Frozen Equilibrium and EGR Effects on Radical-Initiated H2 Combustion Kinetics in Low-Compression D.I. Engines Using Pistons with Micro-Chambers 2003-01-1788
Using hydrogen as a fuel, this chemical-kinetics study qualitatively examines the phenomenon of “frozen equilibrium” in Stratified Charge Radical Ignition (SCRI) engines with direct injection (DI) and exhaust gas recirculation (EGR). In such engines, this phenomenon is believed to preserve select highly reactive species formed in the side chambers (called micro-chambers) embedded inside the piston bowl so that these species can be carried-over to enhance autoignition in the next engine cycle. In turn this enhancement makes possible ignition and combustion at compression ratios that are markedly lower than those considered “standard” (for a given fuel), resulting in reduced emissions. Analysis is based on a detailed chemical-kinetics mechanism that includes NOx production and makes use of up to 19 species and 58 reactions. Along with detailed versions of the momentum and energy equations, this mechanism is simultaneously solved within the two separate but interactively connected open systems representing the individual main chamber and micro-chamber combustion processes. Part of the aim of the present study is to identify several of the engine processes and dominant chemical-kinetics sub-mechanisms responsible for the much lower compression ratios and reduced NOx emissions in SCRI-DI engines with EGR.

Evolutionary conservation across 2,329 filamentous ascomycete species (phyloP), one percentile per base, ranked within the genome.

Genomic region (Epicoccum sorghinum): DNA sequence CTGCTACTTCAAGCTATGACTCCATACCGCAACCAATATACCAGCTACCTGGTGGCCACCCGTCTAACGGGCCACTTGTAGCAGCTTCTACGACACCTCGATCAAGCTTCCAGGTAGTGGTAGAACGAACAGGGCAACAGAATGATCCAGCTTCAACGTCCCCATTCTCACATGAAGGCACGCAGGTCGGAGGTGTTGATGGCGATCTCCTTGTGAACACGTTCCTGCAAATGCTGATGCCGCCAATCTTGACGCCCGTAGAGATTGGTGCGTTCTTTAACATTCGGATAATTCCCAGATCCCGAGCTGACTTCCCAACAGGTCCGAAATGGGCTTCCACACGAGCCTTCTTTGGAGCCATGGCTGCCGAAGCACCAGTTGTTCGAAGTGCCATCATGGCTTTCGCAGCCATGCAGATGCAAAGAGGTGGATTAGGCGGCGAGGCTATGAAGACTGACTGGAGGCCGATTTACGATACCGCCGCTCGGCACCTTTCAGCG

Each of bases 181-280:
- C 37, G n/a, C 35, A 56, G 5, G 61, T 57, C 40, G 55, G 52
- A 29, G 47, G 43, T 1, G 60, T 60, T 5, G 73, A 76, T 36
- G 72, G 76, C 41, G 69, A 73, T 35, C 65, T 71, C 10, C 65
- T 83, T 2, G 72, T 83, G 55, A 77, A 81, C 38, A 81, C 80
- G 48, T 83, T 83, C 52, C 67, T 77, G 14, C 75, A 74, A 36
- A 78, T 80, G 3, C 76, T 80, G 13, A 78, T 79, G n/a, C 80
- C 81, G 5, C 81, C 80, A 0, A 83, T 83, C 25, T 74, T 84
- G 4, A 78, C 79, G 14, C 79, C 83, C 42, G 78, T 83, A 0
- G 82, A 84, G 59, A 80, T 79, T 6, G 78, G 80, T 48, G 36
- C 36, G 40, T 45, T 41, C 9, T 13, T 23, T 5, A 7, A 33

Citation: Blank, D. and Pouring, A., "Frozen Equilibrium and EGR Effects on Radical-Initiated H2 Combustion Kinetics in Low-Compression D.I. Engines Using Pistons with Micro-Chambers," SAE Technical Paper 2003-01-1788, 2003, https://doi.org/10.4271/2003-01-1788. Download Citation
David A. Blank, Andrew A. Pouring
SONEX Research, Inc.
2003 JSAE/SAE International Spring Fuels and Lubricants Meeting
Combustion & Emission Formation Process in Diesel Engines-SP-1793, SAE 2003 Transactions Journal of Fuels and Lubricants-V112-4
Exhaust gas recirculation (EGR)
Combustion and combustion processes
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